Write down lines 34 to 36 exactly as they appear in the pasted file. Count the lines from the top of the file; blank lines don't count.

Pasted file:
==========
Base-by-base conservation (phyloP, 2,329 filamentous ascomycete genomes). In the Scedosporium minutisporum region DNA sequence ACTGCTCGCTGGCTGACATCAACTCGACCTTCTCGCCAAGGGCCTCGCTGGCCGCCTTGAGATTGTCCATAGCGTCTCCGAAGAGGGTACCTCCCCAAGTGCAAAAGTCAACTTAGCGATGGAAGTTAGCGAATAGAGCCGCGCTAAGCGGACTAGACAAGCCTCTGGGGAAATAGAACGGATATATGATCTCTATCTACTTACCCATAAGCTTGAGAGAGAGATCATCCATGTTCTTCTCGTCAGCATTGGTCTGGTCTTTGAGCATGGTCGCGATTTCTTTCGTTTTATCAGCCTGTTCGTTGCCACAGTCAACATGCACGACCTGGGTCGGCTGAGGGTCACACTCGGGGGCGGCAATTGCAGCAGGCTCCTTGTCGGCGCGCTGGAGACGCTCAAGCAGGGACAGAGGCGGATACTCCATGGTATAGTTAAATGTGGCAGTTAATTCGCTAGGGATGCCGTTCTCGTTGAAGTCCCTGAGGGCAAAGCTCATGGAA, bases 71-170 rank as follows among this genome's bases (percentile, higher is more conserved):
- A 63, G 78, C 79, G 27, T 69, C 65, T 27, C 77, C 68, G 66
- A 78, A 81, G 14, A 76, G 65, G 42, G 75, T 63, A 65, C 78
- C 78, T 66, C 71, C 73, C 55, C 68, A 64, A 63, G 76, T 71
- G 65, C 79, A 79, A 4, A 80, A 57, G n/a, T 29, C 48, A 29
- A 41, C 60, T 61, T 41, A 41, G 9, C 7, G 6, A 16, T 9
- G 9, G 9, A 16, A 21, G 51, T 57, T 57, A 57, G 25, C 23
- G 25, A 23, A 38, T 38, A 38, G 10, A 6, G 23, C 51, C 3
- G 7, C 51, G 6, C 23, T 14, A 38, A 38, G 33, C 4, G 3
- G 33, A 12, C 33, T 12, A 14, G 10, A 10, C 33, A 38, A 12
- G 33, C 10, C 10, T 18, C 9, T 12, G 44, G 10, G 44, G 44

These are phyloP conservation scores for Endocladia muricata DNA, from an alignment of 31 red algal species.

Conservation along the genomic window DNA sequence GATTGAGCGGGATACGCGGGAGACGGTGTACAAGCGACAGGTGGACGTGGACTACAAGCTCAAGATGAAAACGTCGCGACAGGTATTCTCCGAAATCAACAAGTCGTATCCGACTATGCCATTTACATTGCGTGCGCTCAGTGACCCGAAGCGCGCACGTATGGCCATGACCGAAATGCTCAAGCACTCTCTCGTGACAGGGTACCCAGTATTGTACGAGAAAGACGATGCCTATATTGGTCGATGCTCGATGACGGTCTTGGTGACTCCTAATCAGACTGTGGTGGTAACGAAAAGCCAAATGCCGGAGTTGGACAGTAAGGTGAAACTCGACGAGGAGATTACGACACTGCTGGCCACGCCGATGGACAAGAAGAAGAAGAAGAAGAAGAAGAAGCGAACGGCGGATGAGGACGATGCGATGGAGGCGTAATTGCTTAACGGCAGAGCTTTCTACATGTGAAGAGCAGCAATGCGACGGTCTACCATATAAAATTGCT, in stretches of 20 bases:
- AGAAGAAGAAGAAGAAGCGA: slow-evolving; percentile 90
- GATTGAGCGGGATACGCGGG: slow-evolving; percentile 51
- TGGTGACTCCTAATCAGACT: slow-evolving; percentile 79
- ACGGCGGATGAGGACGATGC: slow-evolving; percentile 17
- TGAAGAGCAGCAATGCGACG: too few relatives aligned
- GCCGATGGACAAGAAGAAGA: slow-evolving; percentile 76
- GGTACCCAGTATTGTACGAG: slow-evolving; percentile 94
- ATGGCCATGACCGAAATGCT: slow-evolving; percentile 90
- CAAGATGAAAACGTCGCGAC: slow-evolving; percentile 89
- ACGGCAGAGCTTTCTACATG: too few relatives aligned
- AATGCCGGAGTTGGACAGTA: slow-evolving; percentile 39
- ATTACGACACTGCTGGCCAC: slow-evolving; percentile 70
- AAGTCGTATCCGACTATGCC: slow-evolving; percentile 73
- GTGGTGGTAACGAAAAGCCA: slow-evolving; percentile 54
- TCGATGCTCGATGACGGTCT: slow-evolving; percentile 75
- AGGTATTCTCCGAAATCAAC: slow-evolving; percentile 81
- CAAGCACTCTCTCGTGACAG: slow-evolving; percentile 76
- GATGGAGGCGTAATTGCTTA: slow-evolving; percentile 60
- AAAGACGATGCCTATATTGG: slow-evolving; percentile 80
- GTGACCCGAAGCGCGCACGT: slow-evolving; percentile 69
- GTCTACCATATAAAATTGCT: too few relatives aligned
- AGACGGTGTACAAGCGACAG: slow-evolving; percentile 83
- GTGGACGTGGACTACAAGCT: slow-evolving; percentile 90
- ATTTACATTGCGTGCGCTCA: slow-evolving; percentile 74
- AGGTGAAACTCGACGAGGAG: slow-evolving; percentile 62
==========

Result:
- GTCTACCATATAAAATTGCT: too few relatives aligned
- AGACGGTGTACAAGCGACAG: slow-evolving; percentile 83
- GTGGACGTGGACTACAAGCT: slow-evolving; percentile 90